* 4-way divider with lift-assisted handles
* Gunmetal hardware and finishes
* Detachable rain hood
Since its historic opening in 1927, Arrowhead Golf Club has offered superb golfing experiences to the western suburbs of Chicago. Located in the heart of DuPage County, Arrowhead Golf Club welcomes you to come enjoy the day on their award winning golf course. The beautifully conditioned 27 hole golf course with Bentgrass tees, greens and fairways presents itself more like a country club than your traditional public course. Whether you are a expert or novice golfer, you will see proof of why area golfers, the community and businesses enjoy and appreciate the amenities of the facility. Golfing at Arrowhead is enjoyable no matter which of the three courses you play. The setting is serene, for the course is bordered on three sides by DuPage County Forest Preserve land where it is likely for guests to see fox or deer if they play in the early morning or in the evening.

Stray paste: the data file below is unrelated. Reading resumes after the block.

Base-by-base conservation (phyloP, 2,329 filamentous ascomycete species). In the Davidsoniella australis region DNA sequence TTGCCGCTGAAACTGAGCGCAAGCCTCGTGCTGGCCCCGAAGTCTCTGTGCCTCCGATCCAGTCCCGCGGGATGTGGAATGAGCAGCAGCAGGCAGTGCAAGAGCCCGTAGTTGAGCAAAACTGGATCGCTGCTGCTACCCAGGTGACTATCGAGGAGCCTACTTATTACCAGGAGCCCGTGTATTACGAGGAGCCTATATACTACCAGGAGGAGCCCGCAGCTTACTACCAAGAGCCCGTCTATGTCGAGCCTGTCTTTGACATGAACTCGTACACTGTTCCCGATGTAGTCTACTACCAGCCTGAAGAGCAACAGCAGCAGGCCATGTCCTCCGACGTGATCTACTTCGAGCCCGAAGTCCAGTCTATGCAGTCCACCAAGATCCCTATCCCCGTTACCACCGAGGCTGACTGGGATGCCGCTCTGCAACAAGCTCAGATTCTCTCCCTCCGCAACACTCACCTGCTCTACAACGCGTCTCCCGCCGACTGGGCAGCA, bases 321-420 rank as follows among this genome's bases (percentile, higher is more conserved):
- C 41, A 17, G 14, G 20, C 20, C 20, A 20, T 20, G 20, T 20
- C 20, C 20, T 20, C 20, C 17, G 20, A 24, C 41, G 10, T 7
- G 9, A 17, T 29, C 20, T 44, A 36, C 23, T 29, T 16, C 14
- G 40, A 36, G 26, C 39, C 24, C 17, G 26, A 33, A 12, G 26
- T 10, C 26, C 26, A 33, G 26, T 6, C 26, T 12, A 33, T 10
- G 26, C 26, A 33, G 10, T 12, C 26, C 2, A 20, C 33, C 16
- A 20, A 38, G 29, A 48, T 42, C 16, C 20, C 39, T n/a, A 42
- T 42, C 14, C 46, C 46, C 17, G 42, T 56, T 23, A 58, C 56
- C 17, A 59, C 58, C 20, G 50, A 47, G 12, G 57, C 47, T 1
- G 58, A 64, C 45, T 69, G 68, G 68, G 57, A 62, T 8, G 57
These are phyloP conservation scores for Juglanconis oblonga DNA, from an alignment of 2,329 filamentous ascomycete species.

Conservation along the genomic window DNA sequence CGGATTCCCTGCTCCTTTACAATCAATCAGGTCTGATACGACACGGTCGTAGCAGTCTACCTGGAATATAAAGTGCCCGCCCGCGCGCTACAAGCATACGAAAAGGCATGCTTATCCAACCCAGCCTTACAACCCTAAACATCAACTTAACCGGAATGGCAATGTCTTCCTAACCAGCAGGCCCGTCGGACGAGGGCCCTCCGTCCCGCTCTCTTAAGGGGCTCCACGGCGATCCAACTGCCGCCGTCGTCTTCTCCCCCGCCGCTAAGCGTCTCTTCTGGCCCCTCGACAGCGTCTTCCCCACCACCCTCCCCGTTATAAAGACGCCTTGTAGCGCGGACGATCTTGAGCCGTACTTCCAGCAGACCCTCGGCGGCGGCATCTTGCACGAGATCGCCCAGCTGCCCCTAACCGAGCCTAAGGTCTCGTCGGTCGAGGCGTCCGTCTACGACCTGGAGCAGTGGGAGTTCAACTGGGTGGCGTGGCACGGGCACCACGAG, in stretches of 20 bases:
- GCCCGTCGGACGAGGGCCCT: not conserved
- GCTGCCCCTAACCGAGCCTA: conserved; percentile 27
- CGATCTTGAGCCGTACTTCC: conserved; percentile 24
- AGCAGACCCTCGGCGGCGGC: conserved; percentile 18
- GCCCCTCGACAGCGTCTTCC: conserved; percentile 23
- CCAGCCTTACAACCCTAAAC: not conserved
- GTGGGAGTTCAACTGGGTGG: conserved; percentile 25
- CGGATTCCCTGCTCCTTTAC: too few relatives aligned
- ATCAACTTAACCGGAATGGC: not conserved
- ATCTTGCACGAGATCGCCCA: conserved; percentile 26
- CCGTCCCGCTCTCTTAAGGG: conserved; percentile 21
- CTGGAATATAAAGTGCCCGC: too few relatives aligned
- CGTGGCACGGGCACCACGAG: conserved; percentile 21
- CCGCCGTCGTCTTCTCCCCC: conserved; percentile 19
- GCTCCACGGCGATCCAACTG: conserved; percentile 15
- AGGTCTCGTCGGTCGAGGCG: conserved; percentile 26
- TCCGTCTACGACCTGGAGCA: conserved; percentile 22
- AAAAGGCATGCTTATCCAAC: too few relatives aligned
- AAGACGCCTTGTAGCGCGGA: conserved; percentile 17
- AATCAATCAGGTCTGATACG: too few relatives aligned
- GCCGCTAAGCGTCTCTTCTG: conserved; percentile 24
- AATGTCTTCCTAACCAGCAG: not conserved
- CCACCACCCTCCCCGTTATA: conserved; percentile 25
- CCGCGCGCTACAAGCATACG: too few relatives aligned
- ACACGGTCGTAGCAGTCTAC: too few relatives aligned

Plus our superb on-site restaurant features the below daily specials!
Daily specials are available for dine-in only.
Fried Chicken Sunday
+ Half of a chicken, marinated in buttermilk and seasoning, then breaded and fried in-house. Paired with sweet corn on the cob, garlic whipped potatoes and homemade gravy. $13.95
+ House wine and mimosas $4
+ 1/2 pound Angus beef burger, served on a brioche bun with lettuce, tomato, onion, pickle spear and homemade potato chips. $6
+ All draft beer pints half-price
+ Choose from hand-crafted beef, fish or chicken tacos. Served with tortilla chips and salsa (no mixing, please). $3 each
+ $3 Modelo 16 oz. draft
Kids eat free.*
Wine & Dine Wednesday
+ Two grilled beef medallions served on a mushroom crusted crostini with a house-made bordelaise sauce, three grilled shrimp served scampi style, garlic whipped potatoes and grilled asparagus. $14.95
+ Half off select wine bottles
+ Spice up your Thursday with Chef’s authentic Creole creations: Shrimp & Grits or Shrimp and Sausage Etouffee. $14.95
+ $6 Hurricanes, $2 Hamm’s, PBR’s, Coors Banquet, Miller High Life or Mickey’s
Kids eat free.*
All-you-can-eat beer battered Cod, made fresh to order and served with fries, slaw and tartar sauce. $13.95
Prime Rib Saturday
+ Herb encrusted and slow roasted ribeye roast. Cut to order and served with au jus, a baked potato and skinny green beans. 12 oz. $20.95 or 16 oz. $25.95.**
*With purchase of adult entrée
**Available after 4P only
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Poland Springs Resort